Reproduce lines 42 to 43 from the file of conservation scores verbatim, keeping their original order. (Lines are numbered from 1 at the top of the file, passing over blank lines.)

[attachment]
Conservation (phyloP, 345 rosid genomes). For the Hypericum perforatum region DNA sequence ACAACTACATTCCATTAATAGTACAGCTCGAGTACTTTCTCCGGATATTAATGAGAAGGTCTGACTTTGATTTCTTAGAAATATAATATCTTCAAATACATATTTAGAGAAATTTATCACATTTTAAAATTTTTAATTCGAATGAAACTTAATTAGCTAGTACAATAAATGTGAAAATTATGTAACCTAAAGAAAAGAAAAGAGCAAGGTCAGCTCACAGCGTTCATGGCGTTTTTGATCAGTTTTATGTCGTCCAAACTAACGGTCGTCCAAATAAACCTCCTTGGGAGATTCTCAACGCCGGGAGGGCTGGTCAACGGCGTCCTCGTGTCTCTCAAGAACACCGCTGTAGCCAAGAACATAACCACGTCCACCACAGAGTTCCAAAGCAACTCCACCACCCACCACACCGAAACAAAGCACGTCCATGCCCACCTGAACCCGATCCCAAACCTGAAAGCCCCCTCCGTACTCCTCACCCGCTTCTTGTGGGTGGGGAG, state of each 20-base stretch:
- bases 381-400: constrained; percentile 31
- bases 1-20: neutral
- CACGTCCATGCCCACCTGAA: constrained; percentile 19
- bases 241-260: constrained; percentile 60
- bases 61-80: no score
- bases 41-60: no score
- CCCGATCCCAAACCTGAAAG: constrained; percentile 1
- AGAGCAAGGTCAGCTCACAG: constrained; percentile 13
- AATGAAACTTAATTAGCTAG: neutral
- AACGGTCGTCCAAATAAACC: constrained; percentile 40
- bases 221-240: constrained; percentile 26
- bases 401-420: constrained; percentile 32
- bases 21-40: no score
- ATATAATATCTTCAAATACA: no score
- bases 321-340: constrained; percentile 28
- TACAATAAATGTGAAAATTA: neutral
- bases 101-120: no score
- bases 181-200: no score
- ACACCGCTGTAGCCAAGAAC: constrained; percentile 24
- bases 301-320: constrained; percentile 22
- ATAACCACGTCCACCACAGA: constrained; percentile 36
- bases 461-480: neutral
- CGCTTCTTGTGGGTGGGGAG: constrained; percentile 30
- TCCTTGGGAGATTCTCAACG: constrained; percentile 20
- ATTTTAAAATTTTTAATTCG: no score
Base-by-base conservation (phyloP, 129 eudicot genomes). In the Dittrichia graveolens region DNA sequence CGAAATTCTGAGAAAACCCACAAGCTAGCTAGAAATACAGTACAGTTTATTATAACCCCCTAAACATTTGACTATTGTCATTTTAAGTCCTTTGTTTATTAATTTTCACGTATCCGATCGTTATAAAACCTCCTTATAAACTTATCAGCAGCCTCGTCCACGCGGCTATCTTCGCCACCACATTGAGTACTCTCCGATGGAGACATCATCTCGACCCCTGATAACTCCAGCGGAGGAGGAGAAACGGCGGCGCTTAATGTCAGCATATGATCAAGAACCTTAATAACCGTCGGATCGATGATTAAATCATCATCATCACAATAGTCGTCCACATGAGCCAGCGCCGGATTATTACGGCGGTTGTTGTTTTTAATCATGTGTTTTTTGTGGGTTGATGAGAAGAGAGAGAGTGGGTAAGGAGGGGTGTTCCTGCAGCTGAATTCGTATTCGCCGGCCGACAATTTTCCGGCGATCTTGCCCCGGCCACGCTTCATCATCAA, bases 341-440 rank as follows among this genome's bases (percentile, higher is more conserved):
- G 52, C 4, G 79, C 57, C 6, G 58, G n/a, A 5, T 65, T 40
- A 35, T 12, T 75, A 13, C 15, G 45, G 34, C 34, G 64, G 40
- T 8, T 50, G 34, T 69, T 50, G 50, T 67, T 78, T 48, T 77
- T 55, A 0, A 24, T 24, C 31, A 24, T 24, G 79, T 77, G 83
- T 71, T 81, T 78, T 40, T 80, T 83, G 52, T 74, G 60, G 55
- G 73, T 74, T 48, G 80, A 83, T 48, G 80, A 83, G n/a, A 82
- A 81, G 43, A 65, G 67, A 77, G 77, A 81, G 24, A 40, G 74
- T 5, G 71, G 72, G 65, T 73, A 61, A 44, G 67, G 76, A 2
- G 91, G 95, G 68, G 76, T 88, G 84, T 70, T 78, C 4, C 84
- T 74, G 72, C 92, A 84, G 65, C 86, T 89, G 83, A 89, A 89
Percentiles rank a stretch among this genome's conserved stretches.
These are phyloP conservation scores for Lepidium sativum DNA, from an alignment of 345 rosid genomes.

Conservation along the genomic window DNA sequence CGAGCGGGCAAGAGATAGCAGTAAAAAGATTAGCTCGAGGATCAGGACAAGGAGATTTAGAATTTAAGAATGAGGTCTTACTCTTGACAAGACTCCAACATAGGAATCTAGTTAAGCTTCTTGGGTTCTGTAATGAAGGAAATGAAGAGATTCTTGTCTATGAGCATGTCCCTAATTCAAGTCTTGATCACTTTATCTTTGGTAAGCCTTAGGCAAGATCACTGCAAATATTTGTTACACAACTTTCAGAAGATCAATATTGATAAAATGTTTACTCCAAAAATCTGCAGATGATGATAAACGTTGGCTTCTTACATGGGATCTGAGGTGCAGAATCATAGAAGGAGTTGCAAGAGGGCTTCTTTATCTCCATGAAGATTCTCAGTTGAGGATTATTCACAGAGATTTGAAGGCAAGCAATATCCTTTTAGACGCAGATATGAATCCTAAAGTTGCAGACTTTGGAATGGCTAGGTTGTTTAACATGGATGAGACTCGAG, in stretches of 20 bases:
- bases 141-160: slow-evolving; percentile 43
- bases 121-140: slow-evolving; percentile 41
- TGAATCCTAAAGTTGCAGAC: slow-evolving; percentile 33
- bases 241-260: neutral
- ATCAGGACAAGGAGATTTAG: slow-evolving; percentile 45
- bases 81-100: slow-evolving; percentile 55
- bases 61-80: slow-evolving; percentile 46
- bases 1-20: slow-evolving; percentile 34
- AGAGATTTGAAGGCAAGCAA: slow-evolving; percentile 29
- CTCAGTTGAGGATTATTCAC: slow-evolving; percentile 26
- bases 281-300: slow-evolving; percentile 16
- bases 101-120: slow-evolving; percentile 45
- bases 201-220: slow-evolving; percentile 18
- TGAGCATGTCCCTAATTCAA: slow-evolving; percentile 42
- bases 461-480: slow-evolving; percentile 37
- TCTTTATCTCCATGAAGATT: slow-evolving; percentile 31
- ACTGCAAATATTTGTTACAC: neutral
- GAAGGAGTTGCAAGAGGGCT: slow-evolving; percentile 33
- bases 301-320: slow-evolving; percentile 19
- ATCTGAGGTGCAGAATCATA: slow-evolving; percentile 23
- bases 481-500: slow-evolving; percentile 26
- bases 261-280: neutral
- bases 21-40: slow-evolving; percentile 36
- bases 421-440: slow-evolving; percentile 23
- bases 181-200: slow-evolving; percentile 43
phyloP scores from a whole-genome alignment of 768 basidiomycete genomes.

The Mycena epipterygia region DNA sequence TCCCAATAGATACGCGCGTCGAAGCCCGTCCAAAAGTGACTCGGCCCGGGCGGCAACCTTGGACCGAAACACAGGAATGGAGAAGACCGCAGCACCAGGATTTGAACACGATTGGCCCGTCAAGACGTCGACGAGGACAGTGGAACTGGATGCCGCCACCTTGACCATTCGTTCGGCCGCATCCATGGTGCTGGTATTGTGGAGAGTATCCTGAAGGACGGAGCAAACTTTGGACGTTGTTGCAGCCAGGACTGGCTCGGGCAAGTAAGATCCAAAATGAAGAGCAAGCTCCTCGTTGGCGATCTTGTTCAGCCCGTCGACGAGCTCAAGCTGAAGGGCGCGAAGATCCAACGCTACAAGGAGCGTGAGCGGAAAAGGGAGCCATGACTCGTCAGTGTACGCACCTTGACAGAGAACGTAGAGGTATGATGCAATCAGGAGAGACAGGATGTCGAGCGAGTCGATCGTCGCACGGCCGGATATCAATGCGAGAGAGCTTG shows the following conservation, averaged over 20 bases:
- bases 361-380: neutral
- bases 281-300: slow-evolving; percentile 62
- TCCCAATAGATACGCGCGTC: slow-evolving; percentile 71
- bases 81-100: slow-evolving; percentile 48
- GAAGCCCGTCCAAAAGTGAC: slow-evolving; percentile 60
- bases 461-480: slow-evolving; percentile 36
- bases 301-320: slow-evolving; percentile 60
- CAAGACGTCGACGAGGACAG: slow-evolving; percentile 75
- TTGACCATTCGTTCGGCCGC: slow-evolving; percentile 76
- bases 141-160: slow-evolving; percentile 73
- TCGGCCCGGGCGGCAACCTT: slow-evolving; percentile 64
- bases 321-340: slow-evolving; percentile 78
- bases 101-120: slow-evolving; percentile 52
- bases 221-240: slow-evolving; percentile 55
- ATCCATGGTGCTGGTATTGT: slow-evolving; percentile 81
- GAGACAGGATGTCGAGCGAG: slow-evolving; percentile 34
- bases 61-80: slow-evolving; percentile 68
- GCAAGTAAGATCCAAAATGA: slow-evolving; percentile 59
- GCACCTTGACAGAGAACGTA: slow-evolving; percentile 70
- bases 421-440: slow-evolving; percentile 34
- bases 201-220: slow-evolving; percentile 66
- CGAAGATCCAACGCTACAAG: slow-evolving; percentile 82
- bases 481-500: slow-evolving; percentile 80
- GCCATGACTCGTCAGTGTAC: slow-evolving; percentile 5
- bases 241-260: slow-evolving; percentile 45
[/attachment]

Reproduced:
- bases 121-140: slow-evolving; percentile 41
- TGAATCCTAAAGTTGCAGAC: slow-evolving; percentile 33